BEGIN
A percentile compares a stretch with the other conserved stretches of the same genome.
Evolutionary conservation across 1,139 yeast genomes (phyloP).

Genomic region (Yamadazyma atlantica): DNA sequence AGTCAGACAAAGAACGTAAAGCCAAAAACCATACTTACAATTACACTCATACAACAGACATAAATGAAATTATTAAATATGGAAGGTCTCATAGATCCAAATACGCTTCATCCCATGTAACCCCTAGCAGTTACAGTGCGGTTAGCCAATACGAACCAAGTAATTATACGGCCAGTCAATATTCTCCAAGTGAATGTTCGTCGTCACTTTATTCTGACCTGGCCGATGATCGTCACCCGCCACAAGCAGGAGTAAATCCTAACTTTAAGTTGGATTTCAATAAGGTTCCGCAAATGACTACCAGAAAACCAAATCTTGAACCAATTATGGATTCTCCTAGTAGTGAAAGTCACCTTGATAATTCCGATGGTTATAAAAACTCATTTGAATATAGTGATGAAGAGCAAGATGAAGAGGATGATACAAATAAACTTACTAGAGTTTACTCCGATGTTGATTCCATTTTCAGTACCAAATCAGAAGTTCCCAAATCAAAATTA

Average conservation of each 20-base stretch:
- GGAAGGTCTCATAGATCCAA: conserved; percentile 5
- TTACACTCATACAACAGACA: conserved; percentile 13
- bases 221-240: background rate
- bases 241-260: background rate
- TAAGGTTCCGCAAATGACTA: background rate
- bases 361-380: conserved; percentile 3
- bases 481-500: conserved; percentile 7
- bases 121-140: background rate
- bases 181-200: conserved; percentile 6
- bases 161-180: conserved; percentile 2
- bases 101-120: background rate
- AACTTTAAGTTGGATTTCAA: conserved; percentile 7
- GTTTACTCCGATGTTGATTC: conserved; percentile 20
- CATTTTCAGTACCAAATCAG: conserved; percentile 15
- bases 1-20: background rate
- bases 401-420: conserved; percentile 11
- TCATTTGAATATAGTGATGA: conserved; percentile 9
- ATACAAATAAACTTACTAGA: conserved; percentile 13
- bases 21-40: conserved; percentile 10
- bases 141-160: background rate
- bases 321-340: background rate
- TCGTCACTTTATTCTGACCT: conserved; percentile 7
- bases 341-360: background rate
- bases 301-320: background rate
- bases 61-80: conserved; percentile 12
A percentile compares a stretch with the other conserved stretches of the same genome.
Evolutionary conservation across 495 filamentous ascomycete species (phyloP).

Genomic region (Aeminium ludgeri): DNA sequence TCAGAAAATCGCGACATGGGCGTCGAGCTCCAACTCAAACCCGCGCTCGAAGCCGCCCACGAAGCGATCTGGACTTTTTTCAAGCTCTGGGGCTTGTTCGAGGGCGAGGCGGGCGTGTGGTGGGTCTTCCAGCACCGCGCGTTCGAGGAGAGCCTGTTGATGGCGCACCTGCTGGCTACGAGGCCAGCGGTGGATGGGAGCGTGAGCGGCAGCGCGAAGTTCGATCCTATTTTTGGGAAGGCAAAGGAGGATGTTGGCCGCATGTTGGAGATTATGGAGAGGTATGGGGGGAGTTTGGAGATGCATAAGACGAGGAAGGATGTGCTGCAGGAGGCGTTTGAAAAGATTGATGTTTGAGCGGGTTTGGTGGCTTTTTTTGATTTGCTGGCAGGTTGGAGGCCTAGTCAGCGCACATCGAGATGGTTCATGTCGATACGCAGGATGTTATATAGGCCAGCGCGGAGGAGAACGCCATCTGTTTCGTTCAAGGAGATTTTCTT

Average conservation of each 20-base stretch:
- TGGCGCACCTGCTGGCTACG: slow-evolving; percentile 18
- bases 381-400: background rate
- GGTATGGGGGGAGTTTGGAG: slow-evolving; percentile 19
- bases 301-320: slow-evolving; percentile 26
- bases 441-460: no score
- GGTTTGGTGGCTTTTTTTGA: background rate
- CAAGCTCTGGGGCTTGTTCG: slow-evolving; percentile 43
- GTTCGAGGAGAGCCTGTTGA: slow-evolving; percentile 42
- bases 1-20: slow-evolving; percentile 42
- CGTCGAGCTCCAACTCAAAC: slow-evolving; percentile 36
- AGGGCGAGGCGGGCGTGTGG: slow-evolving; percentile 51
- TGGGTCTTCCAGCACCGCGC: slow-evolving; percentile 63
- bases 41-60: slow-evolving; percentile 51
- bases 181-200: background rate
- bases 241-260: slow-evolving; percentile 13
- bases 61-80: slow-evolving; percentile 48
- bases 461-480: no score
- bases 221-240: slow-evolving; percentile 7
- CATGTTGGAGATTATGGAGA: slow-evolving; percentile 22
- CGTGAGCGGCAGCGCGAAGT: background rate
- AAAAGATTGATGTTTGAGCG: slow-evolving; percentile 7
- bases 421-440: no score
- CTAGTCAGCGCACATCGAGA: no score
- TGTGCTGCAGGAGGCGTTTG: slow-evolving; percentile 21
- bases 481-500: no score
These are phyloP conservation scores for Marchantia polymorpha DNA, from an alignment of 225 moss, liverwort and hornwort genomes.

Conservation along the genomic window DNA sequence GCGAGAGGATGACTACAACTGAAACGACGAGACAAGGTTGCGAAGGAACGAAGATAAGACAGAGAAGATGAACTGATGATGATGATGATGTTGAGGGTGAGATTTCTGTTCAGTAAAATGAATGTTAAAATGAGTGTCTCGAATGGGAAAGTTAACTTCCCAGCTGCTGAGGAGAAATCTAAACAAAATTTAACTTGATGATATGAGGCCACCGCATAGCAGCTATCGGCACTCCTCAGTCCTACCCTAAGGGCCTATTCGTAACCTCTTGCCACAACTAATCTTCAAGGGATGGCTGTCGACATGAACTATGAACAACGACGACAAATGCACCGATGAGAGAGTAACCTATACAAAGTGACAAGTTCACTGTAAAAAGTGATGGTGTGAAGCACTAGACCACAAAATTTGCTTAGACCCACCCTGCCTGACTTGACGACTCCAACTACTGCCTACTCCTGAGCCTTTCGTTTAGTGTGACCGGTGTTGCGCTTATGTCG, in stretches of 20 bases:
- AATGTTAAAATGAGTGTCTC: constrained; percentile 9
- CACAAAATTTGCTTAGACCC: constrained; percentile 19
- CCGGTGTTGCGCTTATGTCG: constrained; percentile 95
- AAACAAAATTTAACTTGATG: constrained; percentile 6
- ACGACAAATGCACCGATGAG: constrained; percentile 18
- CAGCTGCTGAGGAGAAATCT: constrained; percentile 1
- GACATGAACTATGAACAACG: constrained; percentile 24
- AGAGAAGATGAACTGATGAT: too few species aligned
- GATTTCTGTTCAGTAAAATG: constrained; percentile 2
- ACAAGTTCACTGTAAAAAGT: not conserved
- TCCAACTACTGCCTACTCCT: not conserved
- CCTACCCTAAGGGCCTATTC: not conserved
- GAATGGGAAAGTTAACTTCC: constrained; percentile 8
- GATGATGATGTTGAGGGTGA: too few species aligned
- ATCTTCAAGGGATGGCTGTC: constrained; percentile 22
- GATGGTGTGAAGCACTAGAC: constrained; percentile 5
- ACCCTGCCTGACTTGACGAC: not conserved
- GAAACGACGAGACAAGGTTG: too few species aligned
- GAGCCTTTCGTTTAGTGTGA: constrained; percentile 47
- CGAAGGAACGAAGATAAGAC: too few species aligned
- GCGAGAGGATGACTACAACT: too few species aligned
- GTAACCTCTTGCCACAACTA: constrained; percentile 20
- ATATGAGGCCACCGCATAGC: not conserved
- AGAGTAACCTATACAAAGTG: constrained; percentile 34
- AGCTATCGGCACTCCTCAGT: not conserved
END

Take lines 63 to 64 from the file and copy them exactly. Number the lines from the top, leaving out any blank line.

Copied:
- CCGGTGTTGCGCTTATGTCG: constrained; percentile 95
- AAACAAAATTTAACTTGATG: constrained; percentile 6